Foot pain is something you can't ignore, no matter how tough you tend to be with physical symptoms. You need your feet to hold you up and get you where you want to go without too many aches and pains. If you're developing plantar fasciitis, however, expect to be slowed down for a bit while you sort this tender situation out.
The Symptoms Of Plantar Fasciitis
Foot pain of all sorts is common, especially for hard-working people who run around all day or for the more fashionable folks who sport sky-high heels. Plantar fasciitis will show itself with some very specific symptoms:
- Sharp pain in your heel
- Throbbing pain immediately following exercise or long periods of standing
- Intense heel pain when you first get up in the morning or after you've been sitting for a while
- Developing heel spurs
- Swelling of the heel
Since plantar fasciitis is very heel-specific, at least you have a better chance at an accurate diagnosis, which should lead to prompt treatment.
Why This Is Happening To You
This condition is sometimes inexplicable, and you may never be told exactly why you've developed it. Simply overusing your feet, abusing them, or exercising intensely, where the fascia is stretched and strained to the point of tearing can cause these problems. Additionally, life circumstances may lead you to be a more likely candidate for plantar fasciitis, such as:
- Having a job where you're on your feet for most of the day
- Being overweight can contribute to the stress your fascia is under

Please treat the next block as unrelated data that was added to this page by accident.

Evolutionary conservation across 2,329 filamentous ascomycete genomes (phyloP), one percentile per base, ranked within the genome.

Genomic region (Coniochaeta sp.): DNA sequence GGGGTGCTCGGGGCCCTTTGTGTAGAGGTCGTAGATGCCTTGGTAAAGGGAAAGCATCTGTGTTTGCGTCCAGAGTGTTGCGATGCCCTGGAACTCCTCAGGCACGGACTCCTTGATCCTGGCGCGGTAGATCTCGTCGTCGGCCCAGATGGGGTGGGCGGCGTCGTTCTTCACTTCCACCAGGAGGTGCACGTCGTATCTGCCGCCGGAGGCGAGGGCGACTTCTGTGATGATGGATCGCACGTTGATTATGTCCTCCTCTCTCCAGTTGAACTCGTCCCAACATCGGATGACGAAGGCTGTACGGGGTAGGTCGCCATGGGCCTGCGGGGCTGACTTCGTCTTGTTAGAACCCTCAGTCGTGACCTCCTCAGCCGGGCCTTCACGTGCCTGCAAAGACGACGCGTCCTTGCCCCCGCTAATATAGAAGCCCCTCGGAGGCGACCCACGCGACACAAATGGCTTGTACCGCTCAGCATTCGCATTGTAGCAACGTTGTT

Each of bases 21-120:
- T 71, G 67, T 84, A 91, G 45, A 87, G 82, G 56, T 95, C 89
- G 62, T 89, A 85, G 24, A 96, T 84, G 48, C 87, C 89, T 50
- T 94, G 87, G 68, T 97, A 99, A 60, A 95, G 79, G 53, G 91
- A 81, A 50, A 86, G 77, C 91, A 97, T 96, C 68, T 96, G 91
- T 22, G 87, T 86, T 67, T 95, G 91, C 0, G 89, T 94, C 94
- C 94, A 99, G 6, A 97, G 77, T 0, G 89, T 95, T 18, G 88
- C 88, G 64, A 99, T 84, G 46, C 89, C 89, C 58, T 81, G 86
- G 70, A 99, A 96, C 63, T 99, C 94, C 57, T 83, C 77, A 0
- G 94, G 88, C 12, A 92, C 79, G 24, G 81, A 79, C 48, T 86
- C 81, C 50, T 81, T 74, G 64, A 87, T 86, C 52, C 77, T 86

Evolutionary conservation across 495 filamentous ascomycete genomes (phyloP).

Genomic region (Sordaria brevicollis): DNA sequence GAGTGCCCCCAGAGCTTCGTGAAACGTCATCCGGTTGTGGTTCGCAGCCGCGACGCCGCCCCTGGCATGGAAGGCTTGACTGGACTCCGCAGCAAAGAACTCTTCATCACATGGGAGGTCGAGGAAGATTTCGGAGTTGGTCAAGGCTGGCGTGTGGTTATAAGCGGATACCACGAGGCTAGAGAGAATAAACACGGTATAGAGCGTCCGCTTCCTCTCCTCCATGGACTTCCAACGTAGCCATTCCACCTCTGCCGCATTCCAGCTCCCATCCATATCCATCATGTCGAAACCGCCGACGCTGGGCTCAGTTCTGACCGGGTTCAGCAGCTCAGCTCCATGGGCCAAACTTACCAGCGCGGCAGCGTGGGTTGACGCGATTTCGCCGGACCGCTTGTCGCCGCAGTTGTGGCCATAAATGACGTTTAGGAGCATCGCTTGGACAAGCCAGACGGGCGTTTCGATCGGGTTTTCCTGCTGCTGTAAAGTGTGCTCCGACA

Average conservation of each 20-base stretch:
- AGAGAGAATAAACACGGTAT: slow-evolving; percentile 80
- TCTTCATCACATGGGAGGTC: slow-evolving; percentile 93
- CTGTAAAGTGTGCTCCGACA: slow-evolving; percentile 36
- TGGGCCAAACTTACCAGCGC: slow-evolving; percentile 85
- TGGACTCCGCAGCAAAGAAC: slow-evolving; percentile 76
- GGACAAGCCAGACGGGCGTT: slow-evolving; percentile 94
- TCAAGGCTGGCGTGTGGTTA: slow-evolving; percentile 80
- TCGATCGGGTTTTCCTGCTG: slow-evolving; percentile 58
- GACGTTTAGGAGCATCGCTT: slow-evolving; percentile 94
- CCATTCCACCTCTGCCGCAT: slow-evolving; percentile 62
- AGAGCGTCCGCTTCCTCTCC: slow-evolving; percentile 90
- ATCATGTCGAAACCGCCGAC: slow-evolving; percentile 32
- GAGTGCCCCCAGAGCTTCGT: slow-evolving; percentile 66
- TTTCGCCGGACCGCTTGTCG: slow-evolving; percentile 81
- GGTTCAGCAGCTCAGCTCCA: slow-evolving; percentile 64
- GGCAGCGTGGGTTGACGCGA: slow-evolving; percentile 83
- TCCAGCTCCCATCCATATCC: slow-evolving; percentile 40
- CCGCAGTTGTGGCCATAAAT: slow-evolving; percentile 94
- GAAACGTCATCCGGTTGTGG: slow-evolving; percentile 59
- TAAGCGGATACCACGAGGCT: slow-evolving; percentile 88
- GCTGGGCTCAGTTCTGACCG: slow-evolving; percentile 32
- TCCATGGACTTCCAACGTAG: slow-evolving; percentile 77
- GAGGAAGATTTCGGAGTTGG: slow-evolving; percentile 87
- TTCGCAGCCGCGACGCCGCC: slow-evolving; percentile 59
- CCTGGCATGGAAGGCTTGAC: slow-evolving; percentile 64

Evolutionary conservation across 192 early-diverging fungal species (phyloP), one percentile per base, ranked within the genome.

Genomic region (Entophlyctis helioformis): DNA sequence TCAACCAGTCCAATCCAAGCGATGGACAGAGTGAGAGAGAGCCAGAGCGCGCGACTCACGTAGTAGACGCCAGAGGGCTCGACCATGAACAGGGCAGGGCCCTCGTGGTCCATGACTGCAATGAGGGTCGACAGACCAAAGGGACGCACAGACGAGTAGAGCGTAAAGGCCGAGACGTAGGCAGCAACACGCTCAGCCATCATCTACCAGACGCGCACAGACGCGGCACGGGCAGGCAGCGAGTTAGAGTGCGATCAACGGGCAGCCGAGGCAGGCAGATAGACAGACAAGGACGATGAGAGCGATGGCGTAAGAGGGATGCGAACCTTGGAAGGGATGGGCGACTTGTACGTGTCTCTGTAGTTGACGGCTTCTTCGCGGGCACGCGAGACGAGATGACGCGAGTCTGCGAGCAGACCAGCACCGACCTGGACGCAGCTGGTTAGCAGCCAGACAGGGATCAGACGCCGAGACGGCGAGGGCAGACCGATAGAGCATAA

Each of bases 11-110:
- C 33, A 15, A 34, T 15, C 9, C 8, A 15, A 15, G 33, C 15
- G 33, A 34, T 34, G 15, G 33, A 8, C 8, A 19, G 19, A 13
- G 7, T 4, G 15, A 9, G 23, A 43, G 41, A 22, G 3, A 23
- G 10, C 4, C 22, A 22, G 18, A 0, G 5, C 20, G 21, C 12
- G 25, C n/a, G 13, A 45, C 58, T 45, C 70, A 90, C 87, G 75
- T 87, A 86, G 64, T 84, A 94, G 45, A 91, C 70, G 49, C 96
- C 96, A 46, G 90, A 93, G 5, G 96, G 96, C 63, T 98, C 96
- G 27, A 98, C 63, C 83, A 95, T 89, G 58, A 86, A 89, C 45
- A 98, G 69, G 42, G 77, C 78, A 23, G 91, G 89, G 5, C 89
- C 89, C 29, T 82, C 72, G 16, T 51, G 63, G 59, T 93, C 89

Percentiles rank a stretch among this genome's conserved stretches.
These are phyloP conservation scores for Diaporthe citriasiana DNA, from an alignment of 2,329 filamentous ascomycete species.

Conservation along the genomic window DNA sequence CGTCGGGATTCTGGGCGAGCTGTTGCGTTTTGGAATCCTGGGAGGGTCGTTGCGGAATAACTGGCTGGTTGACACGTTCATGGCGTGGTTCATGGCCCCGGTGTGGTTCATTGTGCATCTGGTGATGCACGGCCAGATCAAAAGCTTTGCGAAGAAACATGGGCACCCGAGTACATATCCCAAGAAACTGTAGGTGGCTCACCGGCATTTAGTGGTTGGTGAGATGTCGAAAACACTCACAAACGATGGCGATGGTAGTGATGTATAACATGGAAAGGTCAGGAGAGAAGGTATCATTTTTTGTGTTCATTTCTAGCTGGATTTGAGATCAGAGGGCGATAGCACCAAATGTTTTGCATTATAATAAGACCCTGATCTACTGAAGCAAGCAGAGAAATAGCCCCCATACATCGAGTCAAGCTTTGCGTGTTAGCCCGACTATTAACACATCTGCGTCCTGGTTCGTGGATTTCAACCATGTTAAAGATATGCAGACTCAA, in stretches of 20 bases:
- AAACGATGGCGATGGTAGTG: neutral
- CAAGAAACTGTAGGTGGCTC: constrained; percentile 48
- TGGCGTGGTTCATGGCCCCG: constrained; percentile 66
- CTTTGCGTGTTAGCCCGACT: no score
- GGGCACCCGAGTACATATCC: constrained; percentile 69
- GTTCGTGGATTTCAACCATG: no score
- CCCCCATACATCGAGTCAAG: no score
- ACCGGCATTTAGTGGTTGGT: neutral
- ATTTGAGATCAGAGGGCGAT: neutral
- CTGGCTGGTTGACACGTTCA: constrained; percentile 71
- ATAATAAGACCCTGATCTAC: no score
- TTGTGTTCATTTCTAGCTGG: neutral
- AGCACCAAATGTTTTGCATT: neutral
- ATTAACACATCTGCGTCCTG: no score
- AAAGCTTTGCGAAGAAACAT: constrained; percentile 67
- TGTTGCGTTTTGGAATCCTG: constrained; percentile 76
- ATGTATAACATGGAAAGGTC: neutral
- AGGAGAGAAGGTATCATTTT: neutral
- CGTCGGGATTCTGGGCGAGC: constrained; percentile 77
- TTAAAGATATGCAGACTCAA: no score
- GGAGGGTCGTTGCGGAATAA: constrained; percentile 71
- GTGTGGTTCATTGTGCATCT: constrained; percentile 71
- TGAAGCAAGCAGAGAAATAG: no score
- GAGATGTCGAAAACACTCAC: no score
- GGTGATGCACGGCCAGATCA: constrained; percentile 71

- Aging itself, as the body starts to reveal the effects of time, may lead to a tender fascia
- Having any type of foot abnormalities, such as flat feet or an uneven gate, can lead to this painful condition
Of course, there may be no obvious reason why this is happening to you, but you should seek relief nonetheless.
How A Podiatrist Can Help You
Podiatrists are specialists in diagnosing and treating problems associated with the feet, and when you visit one, you'll find out how common plantar fasciitis is. The benefit of seeing this condition all the time, though, is that you should have a quick diagnosis, with effective treatment recommendations to follow:
- X-rays may be ordered, to ensure there are no spurs, stress fractures, or other complications
- Arch supports or special shoes might be needed to relieve the pressure your feet are under throughout the day
- Splints worn while you're sleeping keep the fascia from contracting too much, which should alleviate some of the morning pain
- Physical therapy is often helpful with plantar fasciitis so that you may be scheduled for some professional stretching.
Other Remedies You Can Apply At Home
Visiting a podiatrist should be your first order of business; however, there may be things you can do on your own, too. Ask about some of the ways you can provide yourself the relief you need, particularly after a long day on your (aching) feet:
- Put your feet up and leave them there for a few minutes when you come home from work
- Apply an ice pack to the affected area, which will alleviate swelling and at least some of the pain
- Wear only the most practical shoes for your feet, even if you're the most fashionable person you know
- If you need to lose weight, talk to your podiatrist about exercises that won't aggravate your condition
- Gentle stretching and soft massage are usually effective with plantar fasciitis
Few things are more annoying or cumbersome than painful feet, especially if you're someone who is always on the go. Don't let plantar fasciitis slow you down though, as there's much to be done with this condition. Contact a medical office like Advanced Foot Clinic and be proactive about your pain and treatments. Your feet may need more TLC from now on, but being able to walk pain-free will be well worth your efforts.